Monday, October 2, 2006

The Thorny Problem of Texas Appointments

One of the issues that people will be watching as SBC 2007 approaches is the list of committee appointments from Texas. Much discussion has taken place asking what would be a fair delegation from Texas. Sometimes people act as though the answer to this question is an easy one. It isn't.

The structure of the Southern Baptist Convention simply doesn't anticipate the current situation in Texas. Right now in Texas there are two Southern Baptist state conventions, the Baptist General Convention of Texas and the Southern Baptists of Texas Convention. BGCT's relationship with the SBC is less friendly than SBTC's relationship with the SBC. The SBC has a limited number of options available to it:

  1. It can make some effort to distribute appointments evenly between BGCT-affiliated churches and SBTC-affiliated churches. The SBTC is a smaller convention than the BGCT, but it fowards 52% (it will be 53% by the time of SBC 2007) of its CP receipts to the SBC. The SBTC plans eventually to max-out at a 55%-45% split. The BGCT has a much larger budget, but it forwards only 21% of its CP recepts to the SBC (a number that may possibly decline further by the time of SBC 2007). The net effect is that each convention forwards about the same dollar amount to SBC—something in the neighborhood of $10 million. If one uses dollars forwarded in CP as the standard for apportionment of appointments, then an even split would seem to be appropriate. Several problems complicate this approach:
    1. What is a BGCT church? What is an SBTC church? A significant number of churches in Texas are dually-aligned with both the BGCT and the SBTC. If a member from such a church is appointed, does that count as a BGCT appointment or an SBTC appointment? People sympathetic to the BGCT tend to treat such appointments as SBTC appointments, but is that really accurate or fair?
    2. What about equity with other state conventions? The end result of this approach is that both BGCT and SBTC wind up with about half the number of appointments as that of other state conventions that forward fewer dollars to the SBC CP than either of these Texas state conventions. In the case of SBTC, it would have half the appointments of states that underperform it both in the measure of percentages and the measure of dollars. Is that fair? I think not.
    3. Do the BGCT's recent actions vis-a-vis the SBC not have some impact on what is fair? BGCT has locked SBC seminaries out of the exhibits at the BGCT annual meeting. BGCT has started a missions network to compete with the IMB, a literature publisher to compete with Lifeway, a Christian Life Commission to counter the ERLC (although the CLC's creation far predates the present controversy), and multiple seminaries to draw students away from the SBC seminaries. Why is the SBC bound to practice some overly restrictive notion of "fairness" toward the BGCT when the BGCT does not reciprocate with any goodwill toward the SBC?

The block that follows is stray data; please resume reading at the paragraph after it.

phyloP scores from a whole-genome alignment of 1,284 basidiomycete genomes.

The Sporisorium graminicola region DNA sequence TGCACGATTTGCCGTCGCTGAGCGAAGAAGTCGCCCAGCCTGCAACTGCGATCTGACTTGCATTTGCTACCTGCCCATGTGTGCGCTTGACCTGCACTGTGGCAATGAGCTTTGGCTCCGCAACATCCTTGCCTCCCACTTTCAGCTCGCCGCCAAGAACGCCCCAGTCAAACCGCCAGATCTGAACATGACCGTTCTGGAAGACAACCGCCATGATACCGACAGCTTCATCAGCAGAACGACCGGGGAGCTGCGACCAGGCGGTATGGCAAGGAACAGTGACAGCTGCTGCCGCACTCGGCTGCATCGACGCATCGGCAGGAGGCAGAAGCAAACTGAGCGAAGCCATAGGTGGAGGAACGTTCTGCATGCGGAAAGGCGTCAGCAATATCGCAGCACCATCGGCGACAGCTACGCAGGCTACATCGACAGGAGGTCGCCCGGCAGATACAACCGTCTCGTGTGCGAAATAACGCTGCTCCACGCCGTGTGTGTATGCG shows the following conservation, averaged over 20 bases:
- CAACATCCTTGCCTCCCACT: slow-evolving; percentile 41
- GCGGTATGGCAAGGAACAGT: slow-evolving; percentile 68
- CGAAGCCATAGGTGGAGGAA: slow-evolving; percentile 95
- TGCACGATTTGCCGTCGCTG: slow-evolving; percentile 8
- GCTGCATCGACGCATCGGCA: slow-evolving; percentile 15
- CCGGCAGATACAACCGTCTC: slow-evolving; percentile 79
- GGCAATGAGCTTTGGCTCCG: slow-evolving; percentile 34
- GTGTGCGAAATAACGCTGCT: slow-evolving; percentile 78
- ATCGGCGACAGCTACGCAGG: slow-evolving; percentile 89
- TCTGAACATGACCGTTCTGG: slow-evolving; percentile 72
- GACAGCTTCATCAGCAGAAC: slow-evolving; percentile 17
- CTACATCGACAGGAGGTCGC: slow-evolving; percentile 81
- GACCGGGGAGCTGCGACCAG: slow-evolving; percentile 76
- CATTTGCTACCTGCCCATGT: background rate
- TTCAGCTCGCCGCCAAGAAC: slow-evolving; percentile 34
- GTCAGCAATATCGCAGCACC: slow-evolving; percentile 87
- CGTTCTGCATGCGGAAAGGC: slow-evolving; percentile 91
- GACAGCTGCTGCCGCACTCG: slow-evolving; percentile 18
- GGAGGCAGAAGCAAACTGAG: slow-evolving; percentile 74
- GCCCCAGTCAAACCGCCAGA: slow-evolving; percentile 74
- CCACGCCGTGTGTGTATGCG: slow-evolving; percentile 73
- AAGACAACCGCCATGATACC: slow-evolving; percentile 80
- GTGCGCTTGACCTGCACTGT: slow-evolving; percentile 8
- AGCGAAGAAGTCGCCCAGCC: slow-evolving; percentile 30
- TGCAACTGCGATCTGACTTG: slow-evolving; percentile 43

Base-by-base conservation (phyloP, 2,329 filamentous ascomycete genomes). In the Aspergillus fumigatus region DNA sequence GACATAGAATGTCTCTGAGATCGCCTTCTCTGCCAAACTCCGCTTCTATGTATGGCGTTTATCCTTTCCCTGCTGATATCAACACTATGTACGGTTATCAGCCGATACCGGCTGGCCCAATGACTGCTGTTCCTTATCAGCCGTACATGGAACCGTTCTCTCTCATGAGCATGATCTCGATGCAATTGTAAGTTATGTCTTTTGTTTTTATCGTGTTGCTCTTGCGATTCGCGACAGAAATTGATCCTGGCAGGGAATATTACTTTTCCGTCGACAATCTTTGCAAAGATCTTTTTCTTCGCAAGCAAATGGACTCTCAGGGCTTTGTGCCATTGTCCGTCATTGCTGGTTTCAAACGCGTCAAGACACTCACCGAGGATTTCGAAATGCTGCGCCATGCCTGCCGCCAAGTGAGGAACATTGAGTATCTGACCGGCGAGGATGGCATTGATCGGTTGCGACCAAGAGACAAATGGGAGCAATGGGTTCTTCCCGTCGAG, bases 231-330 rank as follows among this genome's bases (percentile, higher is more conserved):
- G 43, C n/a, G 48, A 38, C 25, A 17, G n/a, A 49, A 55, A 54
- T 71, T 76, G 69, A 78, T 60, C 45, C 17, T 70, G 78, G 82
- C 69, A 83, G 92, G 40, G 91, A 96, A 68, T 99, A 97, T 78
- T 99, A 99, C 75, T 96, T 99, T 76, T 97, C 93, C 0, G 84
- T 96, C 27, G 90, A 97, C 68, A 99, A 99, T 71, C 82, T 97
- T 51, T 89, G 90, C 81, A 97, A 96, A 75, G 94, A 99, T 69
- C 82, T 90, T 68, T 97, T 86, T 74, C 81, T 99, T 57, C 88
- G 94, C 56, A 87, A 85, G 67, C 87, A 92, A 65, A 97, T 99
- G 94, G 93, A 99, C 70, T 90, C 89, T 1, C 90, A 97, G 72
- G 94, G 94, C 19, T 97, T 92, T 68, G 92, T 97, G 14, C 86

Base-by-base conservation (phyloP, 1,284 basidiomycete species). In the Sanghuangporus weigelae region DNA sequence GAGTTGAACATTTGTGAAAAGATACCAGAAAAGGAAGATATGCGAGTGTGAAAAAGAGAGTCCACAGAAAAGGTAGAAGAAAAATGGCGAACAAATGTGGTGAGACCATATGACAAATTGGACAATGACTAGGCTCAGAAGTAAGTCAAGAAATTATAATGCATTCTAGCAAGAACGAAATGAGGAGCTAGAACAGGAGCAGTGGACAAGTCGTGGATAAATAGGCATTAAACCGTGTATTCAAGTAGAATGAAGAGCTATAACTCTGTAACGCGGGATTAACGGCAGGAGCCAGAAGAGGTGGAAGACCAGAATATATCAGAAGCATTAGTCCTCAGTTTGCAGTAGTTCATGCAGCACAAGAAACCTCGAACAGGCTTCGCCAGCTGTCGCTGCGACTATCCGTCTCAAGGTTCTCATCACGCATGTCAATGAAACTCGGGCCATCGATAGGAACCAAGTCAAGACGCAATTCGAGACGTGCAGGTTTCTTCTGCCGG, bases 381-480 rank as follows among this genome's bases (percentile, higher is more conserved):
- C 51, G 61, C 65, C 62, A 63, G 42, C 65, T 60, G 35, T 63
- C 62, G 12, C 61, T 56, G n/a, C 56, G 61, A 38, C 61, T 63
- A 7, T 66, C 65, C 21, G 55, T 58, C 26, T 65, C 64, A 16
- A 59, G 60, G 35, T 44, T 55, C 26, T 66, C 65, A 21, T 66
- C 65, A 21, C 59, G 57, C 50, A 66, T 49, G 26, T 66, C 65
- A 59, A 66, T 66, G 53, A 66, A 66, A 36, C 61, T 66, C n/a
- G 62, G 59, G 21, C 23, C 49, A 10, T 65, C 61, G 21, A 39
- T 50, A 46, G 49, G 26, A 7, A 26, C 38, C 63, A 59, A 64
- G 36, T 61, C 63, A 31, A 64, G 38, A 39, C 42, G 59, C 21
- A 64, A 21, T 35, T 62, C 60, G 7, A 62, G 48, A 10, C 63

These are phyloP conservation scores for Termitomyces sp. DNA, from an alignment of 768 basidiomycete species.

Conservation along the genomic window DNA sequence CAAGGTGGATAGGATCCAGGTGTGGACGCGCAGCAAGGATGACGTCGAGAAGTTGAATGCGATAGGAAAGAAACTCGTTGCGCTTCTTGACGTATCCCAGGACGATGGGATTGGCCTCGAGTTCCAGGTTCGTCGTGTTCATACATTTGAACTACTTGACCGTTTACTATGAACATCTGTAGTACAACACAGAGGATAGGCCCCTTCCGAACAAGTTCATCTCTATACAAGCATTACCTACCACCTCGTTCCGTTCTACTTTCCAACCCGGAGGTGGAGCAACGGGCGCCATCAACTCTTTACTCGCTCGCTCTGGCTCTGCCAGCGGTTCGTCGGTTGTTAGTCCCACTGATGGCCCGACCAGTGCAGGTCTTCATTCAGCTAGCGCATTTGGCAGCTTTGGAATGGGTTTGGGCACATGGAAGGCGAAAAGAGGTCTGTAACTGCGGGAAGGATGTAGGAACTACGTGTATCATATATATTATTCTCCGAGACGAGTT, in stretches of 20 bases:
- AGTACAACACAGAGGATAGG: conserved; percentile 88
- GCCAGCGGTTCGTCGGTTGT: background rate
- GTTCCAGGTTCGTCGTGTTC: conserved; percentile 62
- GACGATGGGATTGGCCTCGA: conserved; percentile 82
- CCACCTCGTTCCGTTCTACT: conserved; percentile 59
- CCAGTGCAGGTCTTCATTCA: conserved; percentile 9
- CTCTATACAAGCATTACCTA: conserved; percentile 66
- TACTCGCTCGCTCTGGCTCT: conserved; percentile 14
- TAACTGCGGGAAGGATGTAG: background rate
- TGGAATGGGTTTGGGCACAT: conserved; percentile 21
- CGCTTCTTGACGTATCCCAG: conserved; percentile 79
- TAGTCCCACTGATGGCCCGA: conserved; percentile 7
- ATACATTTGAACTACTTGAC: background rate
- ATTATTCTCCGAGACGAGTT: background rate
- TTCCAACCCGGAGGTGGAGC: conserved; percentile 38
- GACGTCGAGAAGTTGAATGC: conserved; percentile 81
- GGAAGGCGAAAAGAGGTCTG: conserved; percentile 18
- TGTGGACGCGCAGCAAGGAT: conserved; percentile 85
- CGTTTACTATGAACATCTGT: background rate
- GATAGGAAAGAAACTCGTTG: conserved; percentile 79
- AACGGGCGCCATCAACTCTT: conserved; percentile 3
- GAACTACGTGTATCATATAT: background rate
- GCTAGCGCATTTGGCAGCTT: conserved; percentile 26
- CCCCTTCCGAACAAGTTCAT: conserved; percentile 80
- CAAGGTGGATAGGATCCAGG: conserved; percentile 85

2. It can ignore the BGCT and appoint people solely from the SBTC. Yet this is not particularly fair, either. Not everyone in the BGCT agrees with what BGCT leadership is doing. Some churches turn a blind eye toward convention politics. Although BGCT keeps all but a trickle of its CP money in Texas, some BGCT churches designate around the BGCT budget and continue to support faithfully the SBC. Some people would gladly join SBTC but are in the minority in their churches and therefore remain in BGCT. Also, the BGCT has not yet consummated its plan to leave the SBC. So, there are faithful Southern Baptists whom conservatives could support who are somehow still within the confines of the BGCT. It would not be fair for BGCT affiliation to be an ipso facto disqualification for appointment to an SBC committee.
  3. It could completely re-evaluate the current system of state-by-state apportionment of nominees. This would give the opportunity for a new set of answers to address new questions posed by a new reality in Southern Baptist life, because Texas is not the only state either facing these problems now or soon to face them. Nevertheless, it is difficult to conceive of a solution that would be able to gain sufficient support to move forward. The SBC could apportion nominees to each participating state convention, but such an approach would encourage states to have as many state conventions as possible—not a desirable outcome. The SBC could apportion nominees proportionally either by membership or by contributions to SBC CP causes, but such an approach would kill any idea of meaningful membership reform and would be open to a whole host of abuses. Somebody may be brilliant enough to develop a panacea, but that person is not me.
In conclusion, I have to ask this question: Is the point of appointments and nominations really some sort of a "fair distribution"? Maybe we ought to be focusing on effectiveness rather than fairness. I think that we ought to select people to serve our convention who are in theological agreement with the messengers, are well equipped to serve in the area in question, and whose loyalties are not divided among the SBC and the CBF or other institutions. If we are putting into service people who meet these criteria, I am prepared not to care which state conventions may contain their home churches.

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